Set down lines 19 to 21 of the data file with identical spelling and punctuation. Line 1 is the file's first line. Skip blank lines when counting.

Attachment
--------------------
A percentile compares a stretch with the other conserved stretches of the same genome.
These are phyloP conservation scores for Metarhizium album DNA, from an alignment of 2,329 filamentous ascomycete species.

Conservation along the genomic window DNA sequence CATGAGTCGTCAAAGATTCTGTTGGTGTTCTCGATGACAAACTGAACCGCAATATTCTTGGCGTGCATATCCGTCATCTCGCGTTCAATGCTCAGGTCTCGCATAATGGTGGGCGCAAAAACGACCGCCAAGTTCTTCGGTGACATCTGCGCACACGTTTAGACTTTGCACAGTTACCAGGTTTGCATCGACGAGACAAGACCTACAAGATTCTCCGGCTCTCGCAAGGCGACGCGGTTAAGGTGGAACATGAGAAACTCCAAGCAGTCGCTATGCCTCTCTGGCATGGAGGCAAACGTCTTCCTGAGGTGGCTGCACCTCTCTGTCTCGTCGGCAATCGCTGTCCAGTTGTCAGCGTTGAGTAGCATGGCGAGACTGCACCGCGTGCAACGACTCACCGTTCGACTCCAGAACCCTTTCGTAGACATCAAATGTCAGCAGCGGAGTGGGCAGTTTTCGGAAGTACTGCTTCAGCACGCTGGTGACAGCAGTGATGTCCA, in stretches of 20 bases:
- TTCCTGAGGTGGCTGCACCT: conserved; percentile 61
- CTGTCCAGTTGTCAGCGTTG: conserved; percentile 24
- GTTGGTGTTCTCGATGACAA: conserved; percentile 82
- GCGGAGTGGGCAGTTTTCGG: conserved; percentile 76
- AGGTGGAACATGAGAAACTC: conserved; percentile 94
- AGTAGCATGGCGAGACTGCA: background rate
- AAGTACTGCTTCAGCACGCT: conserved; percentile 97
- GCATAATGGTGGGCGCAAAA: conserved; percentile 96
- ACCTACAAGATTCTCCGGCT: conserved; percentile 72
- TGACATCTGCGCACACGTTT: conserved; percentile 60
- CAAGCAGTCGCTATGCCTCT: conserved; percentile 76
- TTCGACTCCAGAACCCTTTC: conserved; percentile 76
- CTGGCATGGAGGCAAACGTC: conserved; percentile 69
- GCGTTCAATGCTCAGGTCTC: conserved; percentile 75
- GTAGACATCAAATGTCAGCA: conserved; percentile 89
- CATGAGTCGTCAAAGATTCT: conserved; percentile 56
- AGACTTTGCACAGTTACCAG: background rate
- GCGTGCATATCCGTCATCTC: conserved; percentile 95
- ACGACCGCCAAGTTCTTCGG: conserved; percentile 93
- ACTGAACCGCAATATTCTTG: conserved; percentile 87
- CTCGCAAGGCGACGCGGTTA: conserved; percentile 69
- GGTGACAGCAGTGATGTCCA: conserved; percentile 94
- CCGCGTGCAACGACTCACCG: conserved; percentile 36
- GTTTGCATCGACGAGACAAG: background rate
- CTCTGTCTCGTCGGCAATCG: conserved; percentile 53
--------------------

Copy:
- CATGAGTCGTCAAAGATTCT: conserved; percentile 56
- AGACTTTGCACAGTTACCAG: background rate
- GCGTGCATATCCGTCATCTC: conserved; percentile 95